'We have flexibility to start playing with the Legos': City, county mull options downtown
EUGENE, Ore. - When it comes to the future of City Hall and the Lane County Courthouse, the City of Eugene and Lane County have 3 options, architect Larry Gilbert said Wednesday.
- Build a new City Hall on the site of the former City Hall, which - $2 million later - has been demolished and reduced to a flat, gravel lot. This leaves Lane County to build a 9-story building on the butterfly parking lot.
- Phase 1 of the new City Hall shares the City Hall lot with a new Courthouse built in an L-shape.
- In a land swap, City Hall goes on the butterfly lot; the Courthouse goes up on the site of the former City Hall; and the former Courthouse becomes Phase 2 of the new City Hall.
Discussion on Wednesday didn't tread on dollars and cents. The government officials agreed to come back to the table November 14.
"We have flexibility to start playing with the Legos within these scenarios, but as others have said, I need to know what each Lego's basic cost is," Councilor Chris Pryor said.
"The layout is the only part we're seeing today," Councilor Mike Clark said, "but the costs are going to be important - and where does the parking go?"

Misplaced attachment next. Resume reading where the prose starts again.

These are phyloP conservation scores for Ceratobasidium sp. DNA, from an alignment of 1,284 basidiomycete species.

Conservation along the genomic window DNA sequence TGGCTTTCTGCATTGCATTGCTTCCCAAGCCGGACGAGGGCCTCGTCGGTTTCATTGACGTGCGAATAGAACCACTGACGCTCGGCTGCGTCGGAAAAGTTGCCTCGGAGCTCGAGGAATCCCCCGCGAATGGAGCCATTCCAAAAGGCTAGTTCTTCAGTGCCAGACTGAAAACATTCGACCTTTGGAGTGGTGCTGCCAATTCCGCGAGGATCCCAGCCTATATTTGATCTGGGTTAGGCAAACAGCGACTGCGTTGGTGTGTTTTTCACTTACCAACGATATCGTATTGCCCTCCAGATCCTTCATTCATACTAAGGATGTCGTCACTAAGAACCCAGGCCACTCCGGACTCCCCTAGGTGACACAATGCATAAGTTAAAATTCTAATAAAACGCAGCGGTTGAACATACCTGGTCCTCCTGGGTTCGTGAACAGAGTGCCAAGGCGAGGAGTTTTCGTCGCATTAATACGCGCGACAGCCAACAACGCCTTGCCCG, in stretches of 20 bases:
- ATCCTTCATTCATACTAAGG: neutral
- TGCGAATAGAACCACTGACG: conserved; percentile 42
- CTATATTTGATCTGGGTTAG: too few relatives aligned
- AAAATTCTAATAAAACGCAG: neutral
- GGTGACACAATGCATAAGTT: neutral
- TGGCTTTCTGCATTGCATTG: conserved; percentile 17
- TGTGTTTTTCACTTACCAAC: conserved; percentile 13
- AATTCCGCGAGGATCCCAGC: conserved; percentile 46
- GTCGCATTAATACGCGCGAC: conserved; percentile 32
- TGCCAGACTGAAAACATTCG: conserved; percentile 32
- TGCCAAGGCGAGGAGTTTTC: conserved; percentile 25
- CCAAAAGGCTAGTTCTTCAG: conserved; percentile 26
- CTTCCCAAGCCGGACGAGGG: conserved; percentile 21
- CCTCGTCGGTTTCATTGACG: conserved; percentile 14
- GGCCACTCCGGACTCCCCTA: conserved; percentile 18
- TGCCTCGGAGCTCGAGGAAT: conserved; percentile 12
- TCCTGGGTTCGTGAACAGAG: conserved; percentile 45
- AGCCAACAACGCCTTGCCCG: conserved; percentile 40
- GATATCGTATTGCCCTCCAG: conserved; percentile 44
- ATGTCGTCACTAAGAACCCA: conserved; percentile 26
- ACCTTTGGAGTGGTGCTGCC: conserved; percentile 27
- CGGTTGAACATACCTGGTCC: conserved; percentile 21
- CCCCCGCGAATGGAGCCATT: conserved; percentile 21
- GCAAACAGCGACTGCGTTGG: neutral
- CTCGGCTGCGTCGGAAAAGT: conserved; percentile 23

The meeting Wednesday included public comment.
Angela Norman from the Lane County Farmers Market reiterated the organization's desire to stay put in the heart of downtown.
"The Farmers Market is in support of the options that would allow us to stay at the corner of 8th and Oak," she said. "These options provide the space needed to expand with our seasons."
Eugene resident Lonny McCulloch threw out another idea: co-locate the buildings at the Lane County Fairgrounds.
"Obviously you'd have to move the fairgrounds, but then you could have all city functions and all county functions in the same site," McCulloch said.
There are other variables at work in the deliberations.
The great, great grandson of Eugene Skinner says his ancestor donated the land where the butterfly lot now stands for use by the County, not the City.
The so-called "Skinner Restriction" from 1855 could prevent a land swap,
The City Council has expressed interest in revisiting whether that building could be used as a City Hall.